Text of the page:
While all black sailors played a part in winning the war, it is important to note that the "contrabands" were not the first sailors of color in the Navy. There had always been black sailors. It has only been in the retelling that their story has been overlooked or omitted.12 If, as reenactors, we are dedicated to relating history "as it really was", then this is a largely unknown part of the American story that definitely needs to be included.

1I detest hyphens before the word "American." As I do not style myself "German-English-Scottish-Welsh-Dutch-Austrian-Seneca-Danish-Swiss-Irish-American", so I choose to avoid hyphenating everyone else. I am sensitive to current usage, however, and apologize to anyone I might offend with these now somewhat outmoded usages. Please bear in mind that the intent of this article is to promote an understanding of a common experience shared by sailors of all colors during the Civil War; as such, using those divisive hyphens seemed self-defeating.
2 United States Colored Troops.
3 About as accurate as "black"…
4Since 1794 actually.
5Somewhat better known by her previous name, Merrimack; the Confederate States Navy renamed her CSS Virginia.
6We typically attribute this to the sharper uniforms and the fact that we are far more handsome than the Army fellows…
7Navy Department orders concerning "contrabands" progressed from allowing enlistment at a rating of "Ship's Boy" (September 1861) [a matter of necessity due to the overwhelming numbers of freed slaves residing at Navy yards and aboard ships]; to countenancing service in boat crews (April 1862); to allowing advancement to "Landsman" and then "Ordinary Seaman", "Fireman", and "Coal Heaver" (December 1862); and finally to granting permission to include them as part of gun crews (July 1863). "Contrabands" were specifically cited in the later orders as being ineligible for advancement to petty officer ratings; this is in keeping with the spirit of the Navy at the time. Even among the officers enlisted for the war a distinction was maintained between "career" and "volunteer" officers, and only the former could sit in courts-martial. Such restrictions did not apply to veteran black crewmen. (Source for all orders are The Official Records of the Navies.)
9As an interesting footnote, some of the most vocal opponents of the abolition of flogging were the sailors themselves -- because they feared what more deviant and creative punishments awaited them at the hands of officers denied the lash.
10If you think Southern heat and humidity was rough on soldiers, the temperatures inside an ironclad gunboat could reach incredible highs. The engineers aboard the Monitor measured the temperature at 146 degrees in the engine room, 164 degrees in the galley, and 126 degrees in the crew quarters.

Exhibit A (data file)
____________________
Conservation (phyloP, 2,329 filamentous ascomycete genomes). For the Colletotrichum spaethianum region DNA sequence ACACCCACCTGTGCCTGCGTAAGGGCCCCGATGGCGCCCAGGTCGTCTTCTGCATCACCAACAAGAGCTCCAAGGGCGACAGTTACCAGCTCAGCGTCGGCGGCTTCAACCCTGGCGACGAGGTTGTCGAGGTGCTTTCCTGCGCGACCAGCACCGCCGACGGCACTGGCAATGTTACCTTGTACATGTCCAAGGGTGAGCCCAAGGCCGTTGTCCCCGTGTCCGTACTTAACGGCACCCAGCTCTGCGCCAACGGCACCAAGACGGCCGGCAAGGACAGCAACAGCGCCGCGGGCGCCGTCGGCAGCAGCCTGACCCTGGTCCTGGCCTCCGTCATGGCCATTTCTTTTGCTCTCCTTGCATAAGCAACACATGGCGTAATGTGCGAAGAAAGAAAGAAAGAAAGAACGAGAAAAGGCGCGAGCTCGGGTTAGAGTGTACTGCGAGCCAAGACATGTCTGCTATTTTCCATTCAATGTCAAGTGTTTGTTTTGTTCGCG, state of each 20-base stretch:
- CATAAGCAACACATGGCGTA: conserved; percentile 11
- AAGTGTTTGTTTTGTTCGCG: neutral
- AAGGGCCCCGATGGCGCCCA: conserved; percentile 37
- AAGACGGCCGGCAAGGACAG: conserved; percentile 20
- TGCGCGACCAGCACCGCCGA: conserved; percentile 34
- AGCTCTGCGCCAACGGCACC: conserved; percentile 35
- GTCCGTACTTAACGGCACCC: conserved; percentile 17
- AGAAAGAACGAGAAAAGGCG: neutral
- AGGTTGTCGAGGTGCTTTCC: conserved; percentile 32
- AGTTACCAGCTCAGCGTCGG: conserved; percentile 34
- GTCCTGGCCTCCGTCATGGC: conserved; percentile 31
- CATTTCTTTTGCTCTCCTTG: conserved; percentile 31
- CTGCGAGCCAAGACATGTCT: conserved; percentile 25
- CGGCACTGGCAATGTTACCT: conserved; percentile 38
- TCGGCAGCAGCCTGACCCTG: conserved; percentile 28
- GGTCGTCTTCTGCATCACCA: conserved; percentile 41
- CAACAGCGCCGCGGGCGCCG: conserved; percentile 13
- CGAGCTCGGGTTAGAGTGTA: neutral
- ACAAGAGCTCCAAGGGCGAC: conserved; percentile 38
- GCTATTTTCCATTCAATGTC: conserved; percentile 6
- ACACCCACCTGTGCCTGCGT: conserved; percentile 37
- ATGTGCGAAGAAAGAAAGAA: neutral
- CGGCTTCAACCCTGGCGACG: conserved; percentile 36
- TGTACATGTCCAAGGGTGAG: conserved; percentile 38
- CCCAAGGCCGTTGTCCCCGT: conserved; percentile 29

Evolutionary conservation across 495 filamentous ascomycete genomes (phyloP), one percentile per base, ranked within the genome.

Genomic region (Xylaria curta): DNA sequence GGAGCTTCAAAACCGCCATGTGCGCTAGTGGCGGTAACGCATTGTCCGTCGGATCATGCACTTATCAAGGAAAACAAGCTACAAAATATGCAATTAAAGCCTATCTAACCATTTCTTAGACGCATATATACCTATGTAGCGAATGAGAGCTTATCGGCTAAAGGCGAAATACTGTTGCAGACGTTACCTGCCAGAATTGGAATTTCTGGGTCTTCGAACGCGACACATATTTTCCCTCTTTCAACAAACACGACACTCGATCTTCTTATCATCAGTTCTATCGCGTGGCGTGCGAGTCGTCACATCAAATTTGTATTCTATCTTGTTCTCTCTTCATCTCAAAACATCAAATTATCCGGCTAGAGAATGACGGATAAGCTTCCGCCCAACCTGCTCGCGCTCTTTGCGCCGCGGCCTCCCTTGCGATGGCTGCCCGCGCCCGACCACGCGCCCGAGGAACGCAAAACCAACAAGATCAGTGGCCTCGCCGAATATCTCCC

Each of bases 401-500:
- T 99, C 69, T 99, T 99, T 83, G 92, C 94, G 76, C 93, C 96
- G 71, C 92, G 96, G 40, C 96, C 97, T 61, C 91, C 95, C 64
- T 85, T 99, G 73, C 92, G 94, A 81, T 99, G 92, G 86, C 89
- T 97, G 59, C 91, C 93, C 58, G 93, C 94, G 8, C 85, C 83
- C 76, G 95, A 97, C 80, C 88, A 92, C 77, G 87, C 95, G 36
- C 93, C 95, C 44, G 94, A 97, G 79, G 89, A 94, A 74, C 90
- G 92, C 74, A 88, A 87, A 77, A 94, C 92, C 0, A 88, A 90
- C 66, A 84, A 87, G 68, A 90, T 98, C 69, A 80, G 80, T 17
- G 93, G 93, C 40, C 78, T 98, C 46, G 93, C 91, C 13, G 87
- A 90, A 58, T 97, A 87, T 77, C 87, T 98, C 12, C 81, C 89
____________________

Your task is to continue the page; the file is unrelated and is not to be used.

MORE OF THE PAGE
11For protection against Confederate reprisals during expeditions, this ship enjoyed the added protection of anywhere from ten to forty armed men specially placed aboard her. 12Bolster explains why this is so in an online interview with Seacoast NH:
"For a variety of reasons, in the 20th century, the late 20th century, people haven’t looked for [African-American mariners]. What are those reasons? For African American people the memory of going to sea has been lost from their communities because by the early 20th century Jim Crow unions prohibited black men from shipping out… Another reason is that in the early 20th century a lot of the maritime history museums that were created were children really of the colonial revival. They were created by well-to-do, white easterners, wishing to capture a certain vision of their past and there was an airbrushing out of black people in a variety of roles, specifically in the maritime roles. In the kind of iconography – the placemats, the posters, the film casting, the statuary -- that was meant to evoke the maritime past became transformed. No longer did you see, like in the Federal crew list, 20 or 25 percent black men in a given ship. You didn’t see any. So for various reasons within the white communities, within the black communities in seaports up and down the east cast, the memory of what was once a very important part of African American, what was once a very important part of maritime America, was lost."

Source works:
Bolster, W. Jeffrey, "Black Jacks: African American Seamen in the Age of Sail"
Bolster, W. Jeffrey, online interview at
Canney, Donald L., "Lincoln's Navy"
Kelley, J. Patrick, "Contrabands,"
Valle, James E., "Rocks & Shoals: Naval Discipline in the Age of Fighting Sail"